Bu they left the choice with Him.
4 When he heard this, Jesus said, “This sickness will not end in death. No, it is for God’s glory so that God’s Son may be glorified through it.”
This verse shows us that Jesus saw Lazarus sickness from a different angle, His perspective about Lazarus sickness was totally different from the families’ perspective.
When going through a tough situation you will be tempted to interpret the love of God through the lens of your situation. And most of the time you will have a distorted view of God.
We must interpret the situation through the lens of God’s love.
When you are faced with a confusing situation God’s perspective is vital.
Verse 5: 5 Now Jesus loved Martha and her sister and Lazarus. 6 So when he heard that Lazarus was sick, he stayed where he was two more days, 7 and then he said to his disciples, “Let us go back to Judea.”
When you view this statement in line of what was happening, and because in our human perspective, we translate love based on the urgency of response, you might interpret that Jesus didn’t love this family.
Not understanding God’s perspective about a situation might cause a distorted view of God.
Assume you have an emergency who you call, I can tell you with certainty that the person you will call is the person you think will show up a person that you know cares about you, someone that will leave everything and respond to your need or at least find a way of getting you help…right…
But what happens when that person sends you a text and says he can’t make it, he will come two days later. How will you interpret that….
One- For some of us that will be the end of that friendship
Two- I will think they don’t love me anymore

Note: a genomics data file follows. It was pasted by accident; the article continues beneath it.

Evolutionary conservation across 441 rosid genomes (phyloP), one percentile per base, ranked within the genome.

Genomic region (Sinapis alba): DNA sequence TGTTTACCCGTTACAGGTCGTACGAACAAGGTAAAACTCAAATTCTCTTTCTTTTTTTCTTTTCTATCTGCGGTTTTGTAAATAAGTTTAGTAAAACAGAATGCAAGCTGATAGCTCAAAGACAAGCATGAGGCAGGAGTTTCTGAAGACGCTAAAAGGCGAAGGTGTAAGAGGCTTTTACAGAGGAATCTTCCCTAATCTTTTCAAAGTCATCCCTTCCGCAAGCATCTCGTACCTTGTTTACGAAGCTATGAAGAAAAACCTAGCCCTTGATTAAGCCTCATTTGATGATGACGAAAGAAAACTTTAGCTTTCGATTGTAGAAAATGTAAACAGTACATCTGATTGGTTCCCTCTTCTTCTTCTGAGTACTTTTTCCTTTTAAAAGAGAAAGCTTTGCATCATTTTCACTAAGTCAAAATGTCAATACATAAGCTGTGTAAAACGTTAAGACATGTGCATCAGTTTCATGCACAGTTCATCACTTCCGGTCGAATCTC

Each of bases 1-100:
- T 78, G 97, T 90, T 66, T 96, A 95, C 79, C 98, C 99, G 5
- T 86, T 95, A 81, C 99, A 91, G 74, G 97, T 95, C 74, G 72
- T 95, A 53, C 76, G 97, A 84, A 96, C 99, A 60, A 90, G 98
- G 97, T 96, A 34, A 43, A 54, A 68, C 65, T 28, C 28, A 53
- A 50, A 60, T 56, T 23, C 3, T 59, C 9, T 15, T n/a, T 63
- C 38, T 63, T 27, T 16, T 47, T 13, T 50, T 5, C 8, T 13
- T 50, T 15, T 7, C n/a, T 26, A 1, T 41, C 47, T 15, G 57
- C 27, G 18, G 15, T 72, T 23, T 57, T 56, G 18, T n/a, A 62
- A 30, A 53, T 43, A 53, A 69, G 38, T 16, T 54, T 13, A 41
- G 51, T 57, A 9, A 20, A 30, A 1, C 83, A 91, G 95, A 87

Three- Maybe they had something more important to do.
Mary and Martha found themselves having an emergency and they knew that the one person they could rely on was Jesus, and they sent information to Him. But when Jesus heard about their situation, He stayed two more days, it begs you and I to ask why Jesus would do this, John gives us an answer in verse 4: 4 When he heard this, Jesus said, “This sickness will not end in death. No, it is for God’s glory so that God’s Son may be glorified through it.”
7 and then he said to his disciples, “Let us go back to Judea.”
8 “But Rabbi,” they said, “a short while ago the Jews there tried to stone you, and yet you are going back?”
9 Jesus answered, “Are there not twelve hours of daylight? Anyone who walks in the daytime will not stumble, for they see by this world’s light. 10 It is when a person walks at night that they stumble, for they have no light.”
11 After he had said this, he went on to tell them, “Our friend Lazarus has fallen asleep; but I am going there to wake him up.”
12 His disciples replied, “Lord, if he sleeps, he will get better.” 13 Jesus had been speaking of his death, but his disciples thought he meant natural sleep.
14 So then he told them plainly, “Lazarus is dead, 15 and for your sake I am glad I was not there, so that you may believe. But let us go to him.”
As we read this portion of scripture we know that Jesus did everything intentionally, He waited for Lazarus to die; it was an intentional move that would benefit not only the family but His disciples.